Do Episcopalians Believe in Purgatory? Get the Facts


Episcopalianism is one of the most historic branches of Protestant Christianity. Many people are aware of its historical connections to the Anglican church. The Anglican church incorporates aspects of Protestant and Roman Catholic Christianity. These facts have led people to wonder if the Episcopalian Church affirms the doctrine of purgatory.

The Episcopal Church doesn’t believe or teach the doctrine of purgatory. Important documents in the Episcopal-Anglican tradition call purgatory unbiblical and criticize the Roman Catholic Church for promoting it.

Why doesn’t the Episcopal Church believe in purgatory? What exactly does the Episcopal Church teach concerning the nature of heaven and hell? Read on to explore answers to these questions and others.

Episcopal Church in America
Why doesn’t the Episcopal church believe in purgatory? See below

Why doesn’t the Episcopal church believe in purgatory?

The Episcopal Church doesn’t believe in purgatory because the Bible, in their view, doesn’t teach the doctrine. Significant historical statements in the Episcopal-Anglican tradition mentioned the doctrine, but only to denounce it.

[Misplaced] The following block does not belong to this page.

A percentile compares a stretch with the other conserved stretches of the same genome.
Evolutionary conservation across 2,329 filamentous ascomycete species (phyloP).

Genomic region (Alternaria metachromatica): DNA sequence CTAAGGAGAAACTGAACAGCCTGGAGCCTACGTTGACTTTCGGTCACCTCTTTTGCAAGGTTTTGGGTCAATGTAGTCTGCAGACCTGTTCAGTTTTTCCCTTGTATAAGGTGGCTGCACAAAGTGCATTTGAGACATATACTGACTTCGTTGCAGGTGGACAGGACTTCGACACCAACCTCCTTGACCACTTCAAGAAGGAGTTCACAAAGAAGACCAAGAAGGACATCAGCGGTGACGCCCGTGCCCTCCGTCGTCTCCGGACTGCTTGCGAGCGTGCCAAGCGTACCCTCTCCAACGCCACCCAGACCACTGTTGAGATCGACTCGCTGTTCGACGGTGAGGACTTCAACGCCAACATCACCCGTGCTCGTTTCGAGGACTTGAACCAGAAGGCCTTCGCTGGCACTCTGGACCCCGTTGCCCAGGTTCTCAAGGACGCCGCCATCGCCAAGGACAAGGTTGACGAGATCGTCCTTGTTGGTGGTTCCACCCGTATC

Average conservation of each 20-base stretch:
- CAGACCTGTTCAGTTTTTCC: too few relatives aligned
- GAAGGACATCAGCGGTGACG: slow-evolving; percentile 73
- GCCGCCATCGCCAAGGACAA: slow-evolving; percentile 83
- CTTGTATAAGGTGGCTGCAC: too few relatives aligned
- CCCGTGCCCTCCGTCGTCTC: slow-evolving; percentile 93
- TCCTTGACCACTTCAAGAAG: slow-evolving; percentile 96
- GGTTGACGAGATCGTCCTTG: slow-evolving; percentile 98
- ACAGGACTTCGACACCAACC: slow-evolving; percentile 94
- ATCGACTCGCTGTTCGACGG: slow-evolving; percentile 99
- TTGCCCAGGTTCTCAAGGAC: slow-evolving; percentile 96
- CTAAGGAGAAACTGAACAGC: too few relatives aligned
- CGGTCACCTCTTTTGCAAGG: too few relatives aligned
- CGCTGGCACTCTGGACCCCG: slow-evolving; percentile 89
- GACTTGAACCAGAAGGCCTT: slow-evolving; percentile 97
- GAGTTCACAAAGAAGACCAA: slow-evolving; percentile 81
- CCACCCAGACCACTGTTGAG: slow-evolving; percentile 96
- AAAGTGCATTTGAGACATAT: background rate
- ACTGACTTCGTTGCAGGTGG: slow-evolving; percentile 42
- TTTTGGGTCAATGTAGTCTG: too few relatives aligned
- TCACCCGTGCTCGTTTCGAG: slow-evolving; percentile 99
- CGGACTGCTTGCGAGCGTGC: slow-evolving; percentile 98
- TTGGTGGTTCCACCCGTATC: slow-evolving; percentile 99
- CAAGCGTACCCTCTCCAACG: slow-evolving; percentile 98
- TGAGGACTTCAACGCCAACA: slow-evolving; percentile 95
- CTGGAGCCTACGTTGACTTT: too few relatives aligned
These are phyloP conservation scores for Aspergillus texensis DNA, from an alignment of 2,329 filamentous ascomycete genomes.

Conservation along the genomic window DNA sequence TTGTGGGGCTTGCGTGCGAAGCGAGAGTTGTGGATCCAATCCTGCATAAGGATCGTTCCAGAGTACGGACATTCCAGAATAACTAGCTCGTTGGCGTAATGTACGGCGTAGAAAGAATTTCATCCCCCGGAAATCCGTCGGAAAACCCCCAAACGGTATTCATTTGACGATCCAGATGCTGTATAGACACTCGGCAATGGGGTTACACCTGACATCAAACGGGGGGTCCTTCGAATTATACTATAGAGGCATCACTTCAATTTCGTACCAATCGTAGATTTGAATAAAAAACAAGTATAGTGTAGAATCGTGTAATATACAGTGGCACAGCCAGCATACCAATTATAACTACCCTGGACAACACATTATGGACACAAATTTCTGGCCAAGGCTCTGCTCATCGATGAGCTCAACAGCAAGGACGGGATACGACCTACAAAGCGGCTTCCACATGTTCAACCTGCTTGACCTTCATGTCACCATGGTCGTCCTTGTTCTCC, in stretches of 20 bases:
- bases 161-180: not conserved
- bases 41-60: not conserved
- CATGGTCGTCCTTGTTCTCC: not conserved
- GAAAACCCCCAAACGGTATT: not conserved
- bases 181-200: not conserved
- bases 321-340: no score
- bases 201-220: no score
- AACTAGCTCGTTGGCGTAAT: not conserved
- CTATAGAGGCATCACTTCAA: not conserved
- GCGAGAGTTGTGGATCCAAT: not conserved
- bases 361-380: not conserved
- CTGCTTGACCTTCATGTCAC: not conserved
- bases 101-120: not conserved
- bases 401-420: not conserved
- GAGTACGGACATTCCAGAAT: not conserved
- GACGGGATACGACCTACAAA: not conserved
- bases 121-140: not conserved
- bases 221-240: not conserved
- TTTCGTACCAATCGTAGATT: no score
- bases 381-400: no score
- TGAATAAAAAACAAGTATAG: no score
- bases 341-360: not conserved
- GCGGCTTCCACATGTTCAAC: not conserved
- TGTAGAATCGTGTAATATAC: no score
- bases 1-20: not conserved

The Book of Common Prayer, which is the guiding document for the worldwide Anglican communion, clearly refutes the doctrine as having no basis in Scripture.

XXII. Of Purgatory. The Romish Doctrine concerning Purgatory, Pardons, Worshipping and Adoration, as well of Images as of Relics, and also Invocation of Saints, is a fond thing, vainly invented, and grounded upon no warranty of Scripture, but rather repugnant to the Word of God. [1]

According to the teachings of the Episcopal Church, purgatory has never been a focus of the tradition.

“Purgatory is seldom mentioned in Anglican descriptions or speculations concerning life after death, although many Anglicans believe in a continuing process of growth and development after death.” [2]

Although historically the Episcopalian-Anglican teaching has incorporated Protestant and Catholic beliefs and practices, it reflects Protestant theology when to comes to the doctrine of purgatory.

As a central conviction, the Episcopal Church rejects doctrines that it believes have no biblical support. Certain church traditions may have a history of promoting certain beliefs and practices, but that fact isn’t sufficient for establishing doctrine in the Episcopalian tradition. [1]